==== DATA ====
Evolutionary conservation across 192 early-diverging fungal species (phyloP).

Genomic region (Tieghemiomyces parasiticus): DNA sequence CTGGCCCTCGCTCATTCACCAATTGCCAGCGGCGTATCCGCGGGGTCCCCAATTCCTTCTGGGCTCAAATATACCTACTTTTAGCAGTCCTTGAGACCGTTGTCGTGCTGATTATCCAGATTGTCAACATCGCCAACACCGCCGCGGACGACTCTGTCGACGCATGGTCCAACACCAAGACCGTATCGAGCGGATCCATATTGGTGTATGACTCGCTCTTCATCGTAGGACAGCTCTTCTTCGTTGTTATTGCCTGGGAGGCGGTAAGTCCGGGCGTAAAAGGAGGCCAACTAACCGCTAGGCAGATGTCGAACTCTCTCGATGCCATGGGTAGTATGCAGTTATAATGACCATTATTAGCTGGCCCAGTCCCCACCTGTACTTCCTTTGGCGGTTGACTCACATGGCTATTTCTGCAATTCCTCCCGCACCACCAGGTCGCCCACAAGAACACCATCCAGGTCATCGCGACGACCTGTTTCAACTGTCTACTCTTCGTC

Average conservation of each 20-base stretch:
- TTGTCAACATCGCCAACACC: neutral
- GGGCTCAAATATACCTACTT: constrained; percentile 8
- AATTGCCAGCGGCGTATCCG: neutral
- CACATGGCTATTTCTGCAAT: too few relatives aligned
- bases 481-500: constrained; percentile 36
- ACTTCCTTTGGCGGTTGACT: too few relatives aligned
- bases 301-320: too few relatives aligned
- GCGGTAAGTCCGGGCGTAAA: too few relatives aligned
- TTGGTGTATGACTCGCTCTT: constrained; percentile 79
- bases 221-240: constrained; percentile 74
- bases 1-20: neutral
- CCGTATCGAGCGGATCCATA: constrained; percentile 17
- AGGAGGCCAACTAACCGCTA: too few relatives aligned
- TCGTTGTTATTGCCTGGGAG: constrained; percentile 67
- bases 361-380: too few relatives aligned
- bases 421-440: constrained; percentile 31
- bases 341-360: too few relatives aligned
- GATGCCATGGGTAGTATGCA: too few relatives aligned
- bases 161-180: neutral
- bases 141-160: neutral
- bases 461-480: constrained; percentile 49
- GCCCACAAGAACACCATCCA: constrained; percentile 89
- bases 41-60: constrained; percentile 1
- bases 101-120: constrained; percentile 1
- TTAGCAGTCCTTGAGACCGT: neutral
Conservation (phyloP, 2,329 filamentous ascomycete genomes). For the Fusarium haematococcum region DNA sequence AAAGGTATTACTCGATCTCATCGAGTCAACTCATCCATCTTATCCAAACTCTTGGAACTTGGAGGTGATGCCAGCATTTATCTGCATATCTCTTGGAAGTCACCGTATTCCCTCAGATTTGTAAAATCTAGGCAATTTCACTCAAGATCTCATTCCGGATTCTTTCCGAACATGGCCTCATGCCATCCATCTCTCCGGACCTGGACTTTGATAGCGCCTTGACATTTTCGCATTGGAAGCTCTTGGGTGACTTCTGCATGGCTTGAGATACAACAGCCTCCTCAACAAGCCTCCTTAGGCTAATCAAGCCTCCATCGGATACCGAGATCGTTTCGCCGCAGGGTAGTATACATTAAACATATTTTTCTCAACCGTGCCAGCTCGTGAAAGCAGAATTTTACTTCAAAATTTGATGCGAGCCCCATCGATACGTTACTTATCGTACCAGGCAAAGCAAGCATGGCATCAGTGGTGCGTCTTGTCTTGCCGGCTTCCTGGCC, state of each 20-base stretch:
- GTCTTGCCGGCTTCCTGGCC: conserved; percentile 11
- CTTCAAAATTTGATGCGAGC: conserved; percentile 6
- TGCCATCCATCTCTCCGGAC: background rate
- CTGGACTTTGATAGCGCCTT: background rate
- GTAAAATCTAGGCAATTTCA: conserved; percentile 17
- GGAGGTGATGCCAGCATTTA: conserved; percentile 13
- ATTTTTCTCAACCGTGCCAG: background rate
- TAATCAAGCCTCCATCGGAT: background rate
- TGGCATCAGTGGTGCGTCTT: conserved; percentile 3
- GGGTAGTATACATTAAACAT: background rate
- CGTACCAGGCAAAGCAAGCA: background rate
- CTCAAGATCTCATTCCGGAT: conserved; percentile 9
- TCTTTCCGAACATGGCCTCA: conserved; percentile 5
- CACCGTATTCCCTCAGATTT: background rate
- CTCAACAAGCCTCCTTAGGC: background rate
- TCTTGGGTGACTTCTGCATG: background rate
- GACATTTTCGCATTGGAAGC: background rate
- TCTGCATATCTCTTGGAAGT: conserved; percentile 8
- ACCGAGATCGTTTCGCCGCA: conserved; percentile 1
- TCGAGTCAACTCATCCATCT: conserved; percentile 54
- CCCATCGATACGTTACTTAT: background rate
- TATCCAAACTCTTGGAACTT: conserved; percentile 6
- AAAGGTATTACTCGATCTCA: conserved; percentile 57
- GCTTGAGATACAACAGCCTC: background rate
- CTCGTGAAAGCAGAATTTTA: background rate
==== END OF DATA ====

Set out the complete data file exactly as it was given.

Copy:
Evolutionary conservation across 192 early-diverging fungal species (phyloP).

Genomic region (Tieghemiomyces parasiticus): DNA sequence CTGGCCCTCGCTCATTCACCAATTGCCAGCGGCGTATCCGCGGGGTCCCCAATTCCTTCTGGGCTCAAATATACCTACTTTTAGCAGTCCTTGAGACCGTTGTCGTGCTGATTATCCAGATTGTCAACATCGCCAACACCGCCGCGGACGACTCTGTCGACGCATGGTCCAACACCAAGACCGTATCGAGCGGATCCATATTGGTGTATGACTCGCTCTTCATCGTAGGACAGCTCTTCTTCGTTGTTATTGCCTGGGAGGCGGTAAGTCCGGGCGTAAAAGGAGGCCAACTAACCGCTAGGCAGATGTCGAACTCTCTCGATGCCATGGGTAGTATGCAGTTATAATGACCATTATTAGCTGGCCCAGTCCCCACCTGTACTTCCTTTGGCGGTTGACTCACATGGCTATTTCTGCAATTCCTCCCGCACCACCAGGTCGCCCACAAGAACACCATCCAGGTCATCGCGACGACCTGTTTCAACTGTCTACTCTTCGTC

Average conservation of each 20-base stretch:
- TTGTCAACATCGCCAACACC: neutral
- GGGCTCAAATATACCTACTT: constrained; percentile 8
- AATTGCCAGCGGCGTATCCG: neutral
- CACATGGCTATTTCTGCAAT: too few relatives aligned
- bases 481-500: constrained; percentile 36
- ACTTCCTTTGGCGGTTGACT: too few relatives aligned
- bases 301-320: too few relatives aligned
- GCGGTAAGTCCGGGCGTAAA: too few relatives aligned
- TTGGTGTATGACTCGCTCTT: constrained; percentile 79
- bases 221-240: constrained; percentile 74
- bases 1-20: neutral
- CCGTATCGAGCGGATCCATA: constrained; percentile 17
- AGGAGGCCAACTAACCGCTA: too few relatives aligned
- TCGTTGTTATTGCCTGGGAG: constrained; percentile 67
- bases 361-380: too few relatives aligned
- bases 421-440: constrained; percentile 31
- bases 341-360: too few relatives aligned
- GATGCCATGGGTAGTATGCA: too few relatives aligned
- bases 161-180: neutral
- bases 141-160: neutral
- bases 461-480: constrained; percentile 49
- GCCCACAAGAACACCATCCA: constrained; percentile 89
- bases 41-60: constrained; percentile 1
- bases 101-120: constrained; percentile 1
- TTAGCAGTCCTTGAGACCGT: neutral
Conservation (phyloP, 2,329 filamentous ascomycete genomes). For the Fusarium haematococcum region DNA sequence AAAGGTATTACTCGATCTCATCGAGTCAACTCATCCATCTTATCCAAACTCTTGGAACTTGGAGGTGATGCCAGCATTTATCTGCATATCTCTTGGAAGTCACCGTATTCCCTCAGATTTGTAAAATCTAGGCAATTTCACTCAAGATCTCATTCCGGATTCTTTCCGAACATGGCCTCATGCCATCCATCTCTCCGGACCTGGACTTTGATAGCGCCTTGACATTTTCGCATTGGAAGCTCTTGGGTGACTTCTGCATGGCTTGAGATACAACAGCCTCCTCAACAAGCCTCCTTAGGCTAATCAAGCCTCCATCGGATACCGAGATCGTTTCGCCGCAGGGTAGTATACATTAAACATATTTTTCTCAACCGTGCCAGCTCGTGAAAGCAGAATTTTACTTCAAAATTTGATGCGAGCCCCATCGATACGTTACTTATCGTACCAGGCAAAGCAAGCATGGCATCAGTGGTGCGTCTTGTCTTGCCGGCTTCCTGGCC, state of each 20-base stretch:
- GTCTTGCCGGCTTCCTGGCC: conserved; percentile 11
- CTTCAAAATTTGATGCGAGC: conserved; percentile 6
- TGCCATCCATCTCTCCGGAC: background rate
- CTGGACTTTGATAGCGCCTT: background rate
- GTAAAATCTAGGCAATTTCA: conserved; percentile 17
- GGAGGTGATGCCAGCATTTA: conserved; percentile 13
- ATTTTTCTCAACCGTGCCAG: background rate
- TAATCAAGCCTCCATCGGAT: background rate
- TGGCATCAGTGGTGCGTCTT: conserved; percentile 3
- GGGTAGTATACATTAAACAT: background rate
- CGTACCAGGCAAAGCAAGCA: background rate
- CTCAAGATCTCATTCCGGAT: conserved; percentile 9
- TCTTTCCGAACATGGCCTCA: conserved; percentile 5
- CACCGTATTCCCTCAGATTT: background rate
- CTCAACAAGCCTCCTTAGGC: background rate
- TCTTGGGTGACTTCTGCATG: background rate
- GACATTTTCGCATTGGAAGC: background rate
- TCTGCATATCTCTTGGAAGT: conserved; percentile 8
- ACCGAGATCGTTTCGCCGCA: conserved; percentile 1
- TCGAGTCAACTCATCCATCT: conserved; percentile 54
- CCCATCGATACGTTACTTAT: background rate
- TATCCAAACTCTTGGAACTT: conserved; percentile 6
- AAAGGTATTACTCGATCTCA: conserved; percentile 57
- GCTTGAGATACAACAGCCTC: background rate
- CTCGTGAAAGCAGAATTTTA: background rate